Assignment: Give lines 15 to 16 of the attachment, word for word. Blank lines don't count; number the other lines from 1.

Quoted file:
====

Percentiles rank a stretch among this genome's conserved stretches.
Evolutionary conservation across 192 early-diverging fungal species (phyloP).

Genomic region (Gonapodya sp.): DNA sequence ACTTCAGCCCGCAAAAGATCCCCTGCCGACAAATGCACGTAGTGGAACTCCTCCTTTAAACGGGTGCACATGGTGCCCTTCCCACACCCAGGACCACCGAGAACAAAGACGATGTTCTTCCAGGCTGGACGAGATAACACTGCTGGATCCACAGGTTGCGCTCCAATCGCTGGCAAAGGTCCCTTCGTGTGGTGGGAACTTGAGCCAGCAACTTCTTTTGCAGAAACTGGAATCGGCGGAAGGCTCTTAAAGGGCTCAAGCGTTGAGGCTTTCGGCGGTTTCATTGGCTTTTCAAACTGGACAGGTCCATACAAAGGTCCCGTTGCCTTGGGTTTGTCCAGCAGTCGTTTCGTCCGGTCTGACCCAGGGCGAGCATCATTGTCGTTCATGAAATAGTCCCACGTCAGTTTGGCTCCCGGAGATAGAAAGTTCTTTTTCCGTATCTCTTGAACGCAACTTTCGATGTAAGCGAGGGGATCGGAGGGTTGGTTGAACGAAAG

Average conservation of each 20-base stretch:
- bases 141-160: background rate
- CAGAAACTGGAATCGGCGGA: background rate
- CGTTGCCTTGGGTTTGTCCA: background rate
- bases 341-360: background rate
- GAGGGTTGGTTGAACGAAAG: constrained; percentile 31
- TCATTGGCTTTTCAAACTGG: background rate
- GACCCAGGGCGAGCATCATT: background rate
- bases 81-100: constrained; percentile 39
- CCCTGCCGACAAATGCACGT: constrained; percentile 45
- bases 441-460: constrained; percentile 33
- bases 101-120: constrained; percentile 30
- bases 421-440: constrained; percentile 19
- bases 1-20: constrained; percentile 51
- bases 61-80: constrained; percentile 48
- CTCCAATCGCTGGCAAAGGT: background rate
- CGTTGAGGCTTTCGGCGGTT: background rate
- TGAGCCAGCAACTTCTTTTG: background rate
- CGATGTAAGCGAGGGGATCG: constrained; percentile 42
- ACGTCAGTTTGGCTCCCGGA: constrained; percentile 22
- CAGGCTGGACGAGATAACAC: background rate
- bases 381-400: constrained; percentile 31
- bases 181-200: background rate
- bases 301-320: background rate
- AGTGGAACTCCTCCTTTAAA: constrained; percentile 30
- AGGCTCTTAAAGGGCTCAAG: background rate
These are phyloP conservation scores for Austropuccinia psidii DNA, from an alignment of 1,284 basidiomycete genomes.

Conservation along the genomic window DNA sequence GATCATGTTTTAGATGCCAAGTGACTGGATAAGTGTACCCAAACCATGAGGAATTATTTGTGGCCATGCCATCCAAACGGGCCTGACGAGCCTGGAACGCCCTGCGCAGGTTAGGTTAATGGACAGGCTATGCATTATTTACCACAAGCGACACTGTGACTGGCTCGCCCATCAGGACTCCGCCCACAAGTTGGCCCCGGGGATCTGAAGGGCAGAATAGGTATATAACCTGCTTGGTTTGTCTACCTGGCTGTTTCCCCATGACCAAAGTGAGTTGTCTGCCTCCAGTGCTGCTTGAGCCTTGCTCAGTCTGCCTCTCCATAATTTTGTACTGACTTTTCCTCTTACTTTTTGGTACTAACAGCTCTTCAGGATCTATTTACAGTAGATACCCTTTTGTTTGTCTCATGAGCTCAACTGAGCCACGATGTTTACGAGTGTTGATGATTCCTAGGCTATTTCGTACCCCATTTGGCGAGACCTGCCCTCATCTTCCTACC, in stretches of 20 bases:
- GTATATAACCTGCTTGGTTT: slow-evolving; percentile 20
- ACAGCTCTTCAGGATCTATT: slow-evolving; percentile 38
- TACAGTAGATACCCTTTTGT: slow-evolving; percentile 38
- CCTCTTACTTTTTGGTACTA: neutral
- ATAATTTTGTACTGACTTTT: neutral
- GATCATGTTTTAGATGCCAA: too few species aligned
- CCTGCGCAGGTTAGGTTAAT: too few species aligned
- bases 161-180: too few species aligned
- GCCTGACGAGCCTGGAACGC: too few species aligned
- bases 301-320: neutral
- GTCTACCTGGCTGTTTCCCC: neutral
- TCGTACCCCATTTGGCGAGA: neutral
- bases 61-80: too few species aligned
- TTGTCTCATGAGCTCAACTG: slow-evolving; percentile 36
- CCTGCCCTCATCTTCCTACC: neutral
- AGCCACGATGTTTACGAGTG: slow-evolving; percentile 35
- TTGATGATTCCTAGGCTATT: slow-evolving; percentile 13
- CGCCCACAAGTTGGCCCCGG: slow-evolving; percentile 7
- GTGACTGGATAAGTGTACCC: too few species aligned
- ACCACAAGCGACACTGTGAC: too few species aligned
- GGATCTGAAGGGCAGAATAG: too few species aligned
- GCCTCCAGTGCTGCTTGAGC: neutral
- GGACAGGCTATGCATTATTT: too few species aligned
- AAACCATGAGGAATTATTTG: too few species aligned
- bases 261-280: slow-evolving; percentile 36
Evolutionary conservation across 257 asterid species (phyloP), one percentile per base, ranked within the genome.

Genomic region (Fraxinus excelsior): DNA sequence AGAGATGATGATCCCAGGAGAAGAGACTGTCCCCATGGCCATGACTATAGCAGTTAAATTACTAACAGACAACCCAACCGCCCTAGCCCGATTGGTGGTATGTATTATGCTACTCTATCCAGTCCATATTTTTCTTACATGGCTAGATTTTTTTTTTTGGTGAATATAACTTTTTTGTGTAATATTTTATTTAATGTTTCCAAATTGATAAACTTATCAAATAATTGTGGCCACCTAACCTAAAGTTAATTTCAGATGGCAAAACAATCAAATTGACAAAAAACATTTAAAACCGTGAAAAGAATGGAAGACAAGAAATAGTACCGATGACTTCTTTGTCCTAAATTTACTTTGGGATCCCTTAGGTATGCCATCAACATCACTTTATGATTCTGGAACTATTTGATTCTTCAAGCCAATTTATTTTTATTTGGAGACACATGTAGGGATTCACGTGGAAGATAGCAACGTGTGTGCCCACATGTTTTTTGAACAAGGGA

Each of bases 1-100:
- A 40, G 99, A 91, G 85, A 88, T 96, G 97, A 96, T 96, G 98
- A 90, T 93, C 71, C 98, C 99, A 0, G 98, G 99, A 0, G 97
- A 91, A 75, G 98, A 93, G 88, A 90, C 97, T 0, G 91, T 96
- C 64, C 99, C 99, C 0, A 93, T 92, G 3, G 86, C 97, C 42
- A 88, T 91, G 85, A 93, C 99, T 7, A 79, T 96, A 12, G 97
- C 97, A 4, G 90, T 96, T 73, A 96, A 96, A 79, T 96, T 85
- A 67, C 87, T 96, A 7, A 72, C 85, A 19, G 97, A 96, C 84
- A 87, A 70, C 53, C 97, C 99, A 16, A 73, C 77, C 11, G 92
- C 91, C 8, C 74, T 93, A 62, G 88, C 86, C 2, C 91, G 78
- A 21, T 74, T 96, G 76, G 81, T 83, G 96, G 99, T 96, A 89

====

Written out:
- bases 101-120: constrained; percentile 30
- bases 421-440: constrained; percentile 19